The Port of Savannah should matter to all Georgians, not the least of whom are the the 250,000 of us without jobs. 7% of all of Georgia’s economic activity, and $8 billion worth of goods that came to or was shipped from Atlanta went through either Savannah or Brunswick. 1/4 of Home Depot’s containerized imports arrive in Georgia at Savannah’s port. Georgia Ports Authority employs 1,000 people directly, but also accounts for more than 286,476 jobs statewide, $55.8 billion of dollars in revenue, nearly $15 billion in income. As other states invest millions in their port facilities up to date, a significant part of Georgia’s economic future rests on the leadership and salesmanship of two men: Georgia Governor Nathan Deal and Atlanta Mayor Kasim Reed.
The port of Savannah needs about 6 feet of sand and mud dredged off the bottom of roughly 30 miles of the Savannah River to accommodate newer, bigger container ships. A few of the new ships have docked, but need to wait for high tide to load or offload. The dredging project will cost about $600 million, with the federal government paying about 2/3 of the cost.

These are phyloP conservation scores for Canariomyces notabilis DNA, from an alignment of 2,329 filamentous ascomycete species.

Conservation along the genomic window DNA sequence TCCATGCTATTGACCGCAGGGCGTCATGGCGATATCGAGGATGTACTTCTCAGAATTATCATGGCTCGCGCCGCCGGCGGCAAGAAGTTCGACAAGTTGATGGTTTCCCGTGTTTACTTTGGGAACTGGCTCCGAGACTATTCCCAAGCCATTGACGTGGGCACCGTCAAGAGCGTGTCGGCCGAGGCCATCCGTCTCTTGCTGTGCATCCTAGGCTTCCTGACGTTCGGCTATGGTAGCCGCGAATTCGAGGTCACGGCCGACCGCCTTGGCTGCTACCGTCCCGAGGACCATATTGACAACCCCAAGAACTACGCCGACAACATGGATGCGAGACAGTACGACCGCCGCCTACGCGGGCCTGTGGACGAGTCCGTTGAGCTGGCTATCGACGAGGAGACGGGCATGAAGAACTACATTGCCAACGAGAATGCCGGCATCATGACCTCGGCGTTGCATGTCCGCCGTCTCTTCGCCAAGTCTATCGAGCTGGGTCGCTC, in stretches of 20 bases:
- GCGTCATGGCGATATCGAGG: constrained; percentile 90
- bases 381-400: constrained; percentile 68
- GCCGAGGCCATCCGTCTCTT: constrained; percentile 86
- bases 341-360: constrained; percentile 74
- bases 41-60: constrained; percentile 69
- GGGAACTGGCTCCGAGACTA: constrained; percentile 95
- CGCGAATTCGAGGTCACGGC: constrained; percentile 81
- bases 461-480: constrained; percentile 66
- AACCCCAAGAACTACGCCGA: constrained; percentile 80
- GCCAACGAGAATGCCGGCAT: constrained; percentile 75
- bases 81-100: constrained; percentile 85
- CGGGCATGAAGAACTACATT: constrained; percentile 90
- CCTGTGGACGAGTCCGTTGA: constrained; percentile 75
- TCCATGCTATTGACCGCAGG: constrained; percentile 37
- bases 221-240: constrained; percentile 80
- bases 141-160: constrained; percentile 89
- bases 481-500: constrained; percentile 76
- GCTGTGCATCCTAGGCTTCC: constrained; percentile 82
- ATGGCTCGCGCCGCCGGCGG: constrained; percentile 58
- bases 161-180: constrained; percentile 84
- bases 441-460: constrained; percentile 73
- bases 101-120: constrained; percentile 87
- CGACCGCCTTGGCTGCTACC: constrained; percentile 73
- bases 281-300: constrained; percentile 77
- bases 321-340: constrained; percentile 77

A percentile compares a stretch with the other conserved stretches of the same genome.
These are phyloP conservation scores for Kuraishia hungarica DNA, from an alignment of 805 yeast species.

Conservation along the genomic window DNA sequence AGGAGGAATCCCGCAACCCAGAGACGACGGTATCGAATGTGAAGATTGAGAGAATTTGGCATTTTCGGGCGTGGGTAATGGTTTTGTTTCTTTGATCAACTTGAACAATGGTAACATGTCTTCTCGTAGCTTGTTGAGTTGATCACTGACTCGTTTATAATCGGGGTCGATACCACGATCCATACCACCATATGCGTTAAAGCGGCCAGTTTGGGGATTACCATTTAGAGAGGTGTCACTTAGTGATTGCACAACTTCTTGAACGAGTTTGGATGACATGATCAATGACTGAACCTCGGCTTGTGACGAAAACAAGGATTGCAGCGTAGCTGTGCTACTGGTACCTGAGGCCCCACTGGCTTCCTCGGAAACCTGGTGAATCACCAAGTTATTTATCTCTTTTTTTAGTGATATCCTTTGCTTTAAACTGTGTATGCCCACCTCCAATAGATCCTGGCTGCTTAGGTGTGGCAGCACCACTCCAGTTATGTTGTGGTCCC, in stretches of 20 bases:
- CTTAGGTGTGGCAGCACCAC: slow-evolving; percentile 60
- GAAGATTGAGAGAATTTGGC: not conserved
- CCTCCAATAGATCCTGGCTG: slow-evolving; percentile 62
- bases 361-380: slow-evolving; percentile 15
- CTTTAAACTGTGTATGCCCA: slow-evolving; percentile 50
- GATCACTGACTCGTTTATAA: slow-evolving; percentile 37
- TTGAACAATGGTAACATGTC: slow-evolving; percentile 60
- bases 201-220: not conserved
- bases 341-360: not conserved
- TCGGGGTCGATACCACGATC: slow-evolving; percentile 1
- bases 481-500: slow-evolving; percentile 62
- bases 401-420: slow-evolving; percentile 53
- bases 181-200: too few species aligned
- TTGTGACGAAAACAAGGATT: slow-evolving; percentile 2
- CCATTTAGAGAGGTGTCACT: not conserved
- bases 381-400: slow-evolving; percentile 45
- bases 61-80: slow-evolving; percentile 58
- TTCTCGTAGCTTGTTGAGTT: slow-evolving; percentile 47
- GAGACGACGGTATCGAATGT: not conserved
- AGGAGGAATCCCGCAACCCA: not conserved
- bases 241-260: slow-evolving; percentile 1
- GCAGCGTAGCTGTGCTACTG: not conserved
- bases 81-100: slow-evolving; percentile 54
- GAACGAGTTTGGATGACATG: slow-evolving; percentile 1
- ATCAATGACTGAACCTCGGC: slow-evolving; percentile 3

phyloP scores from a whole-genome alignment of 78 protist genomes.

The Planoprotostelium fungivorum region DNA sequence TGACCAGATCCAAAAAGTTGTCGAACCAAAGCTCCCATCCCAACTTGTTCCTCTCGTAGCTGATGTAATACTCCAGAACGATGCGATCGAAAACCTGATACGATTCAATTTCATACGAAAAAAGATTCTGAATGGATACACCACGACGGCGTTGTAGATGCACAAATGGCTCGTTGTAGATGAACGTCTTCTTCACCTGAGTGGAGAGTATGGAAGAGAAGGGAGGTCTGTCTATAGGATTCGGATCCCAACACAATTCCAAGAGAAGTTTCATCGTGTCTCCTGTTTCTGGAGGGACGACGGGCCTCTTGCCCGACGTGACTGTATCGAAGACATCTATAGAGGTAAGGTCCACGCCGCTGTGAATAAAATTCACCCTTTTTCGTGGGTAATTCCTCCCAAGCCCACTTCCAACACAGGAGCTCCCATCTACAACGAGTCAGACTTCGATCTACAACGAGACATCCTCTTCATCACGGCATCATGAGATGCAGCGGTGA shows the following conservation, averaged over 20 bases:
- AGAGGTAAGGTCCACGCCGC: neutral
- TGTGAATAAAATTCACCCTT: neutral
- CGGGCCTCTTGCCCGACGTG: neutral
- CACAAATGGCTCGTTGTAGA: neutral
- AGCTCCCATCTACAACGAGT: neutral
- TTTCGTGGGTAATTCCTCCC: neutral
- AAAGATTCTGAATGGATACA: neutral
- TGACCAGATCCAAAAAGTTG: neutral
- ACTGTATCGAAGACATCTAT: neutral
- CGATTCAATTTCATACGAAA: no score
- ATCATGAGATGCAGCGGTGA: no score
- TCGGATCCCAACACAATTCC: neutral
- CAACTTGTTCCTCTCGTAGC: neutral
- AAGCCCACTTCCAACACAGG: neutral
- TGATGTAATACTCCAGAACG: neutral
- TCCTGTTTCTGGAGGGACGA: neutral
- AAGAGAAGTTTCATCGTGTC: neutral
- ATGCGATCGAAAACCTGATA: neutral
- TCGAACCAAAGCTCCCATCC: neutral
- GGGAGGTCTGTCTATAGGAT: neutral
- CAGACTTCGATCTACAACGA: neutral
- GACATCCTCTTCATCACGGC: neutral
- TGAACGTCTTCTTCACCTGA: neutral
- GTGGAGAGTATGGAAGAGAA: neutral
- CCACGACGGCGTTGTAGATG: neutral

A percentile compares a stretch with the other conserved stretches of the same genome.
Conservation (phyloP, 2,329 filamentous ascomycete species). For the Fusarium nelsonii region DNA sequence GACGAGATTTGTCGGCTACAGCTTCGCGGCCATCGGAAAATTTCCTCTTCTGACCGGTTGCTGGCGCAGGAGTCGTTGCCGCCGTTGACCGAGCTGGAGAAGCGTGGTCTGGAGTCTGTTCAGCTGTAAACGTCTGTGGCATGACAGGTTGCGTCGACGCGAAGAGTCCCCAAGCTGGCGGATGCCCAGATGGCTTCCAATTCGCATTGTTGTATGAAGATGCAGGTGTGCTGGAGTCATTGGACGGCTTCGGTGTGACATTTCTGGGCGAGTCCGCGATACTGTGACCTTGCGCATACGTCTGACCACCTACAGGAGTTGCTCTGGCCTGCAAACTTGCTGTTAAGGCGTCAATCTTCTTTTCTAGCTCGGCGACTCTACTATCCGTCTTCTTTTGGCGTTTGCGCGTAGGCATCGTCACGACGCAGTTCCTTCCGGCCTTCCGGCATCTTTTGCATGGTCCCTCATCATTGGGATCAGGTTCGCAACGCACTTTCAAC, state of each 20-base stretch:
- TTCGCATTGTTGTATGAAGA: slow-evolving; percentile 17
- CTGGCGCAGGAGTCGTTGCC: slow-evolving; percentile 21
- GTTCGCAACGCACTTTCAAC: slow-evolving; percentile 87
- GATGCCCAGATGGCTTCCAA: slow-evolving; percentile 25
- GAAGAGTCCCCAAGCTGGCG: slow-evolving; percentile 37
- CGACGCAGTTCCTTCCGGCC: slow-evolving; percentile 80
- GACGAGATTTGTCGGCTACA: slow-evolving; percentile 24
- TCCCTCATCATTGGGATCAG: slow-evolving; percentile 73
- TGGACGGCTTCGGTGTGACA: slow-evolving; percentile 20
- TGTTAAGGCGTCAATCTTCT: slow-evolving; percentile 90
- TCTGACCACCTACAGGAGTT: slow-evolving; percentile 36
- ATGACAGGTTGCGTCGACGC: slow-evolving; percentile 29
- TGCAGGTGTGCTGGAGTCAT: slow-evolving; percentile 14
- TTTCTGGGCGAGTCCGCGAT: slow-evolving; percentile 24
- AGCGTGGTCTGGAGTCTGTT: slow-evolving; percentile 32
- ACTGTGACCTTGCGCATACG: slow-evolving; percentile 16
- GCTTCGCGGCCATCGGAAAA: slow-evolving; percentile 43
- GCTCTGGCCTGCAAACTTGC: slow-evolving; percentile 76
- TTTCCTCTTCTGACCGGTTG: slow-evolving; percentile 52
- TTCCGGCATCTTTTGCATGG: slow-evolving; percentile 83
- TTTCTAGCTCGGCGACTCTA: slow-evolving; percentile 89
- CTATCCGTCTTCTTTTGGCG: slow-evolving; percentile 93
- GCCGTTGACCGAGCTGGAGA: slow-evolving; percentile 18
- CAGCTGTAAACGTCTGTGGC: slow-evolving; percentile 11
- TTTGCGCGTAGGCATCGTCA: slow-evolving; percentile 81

Deal’s experience as a Congressman and his ties with Republicans in the House of Representatives are undoubtedly helpful. He’s already bumped up the amount under discussion from a mere $600,000 to $70 million. Reed’s ties to the Obama administration have put him in a leadership position on the issue as well, and as part of the larger issue of getting Georgia’s economy going, Savannah’s port dredging project is more important than partisan politics. But don’t ever count politics out of any equation.
There has been speculation that Georgia may be “in play” in the presidential election -notably by my colleague and fellow front page poster Mark Rountree. And even if the voters aren’t in play, Democratic donors certainly are. The math is pretty simple: Georgia needs jobs and Savannah’s port dredging project will help bring us some. President Obama desperately needs some good economic news from somewhere -anywhere- in the US. So do voters. Whether he wants Georgians’ votes or donations, President Obama is going to have pony up a few more federal dollars if he wants to keep Georgia in play.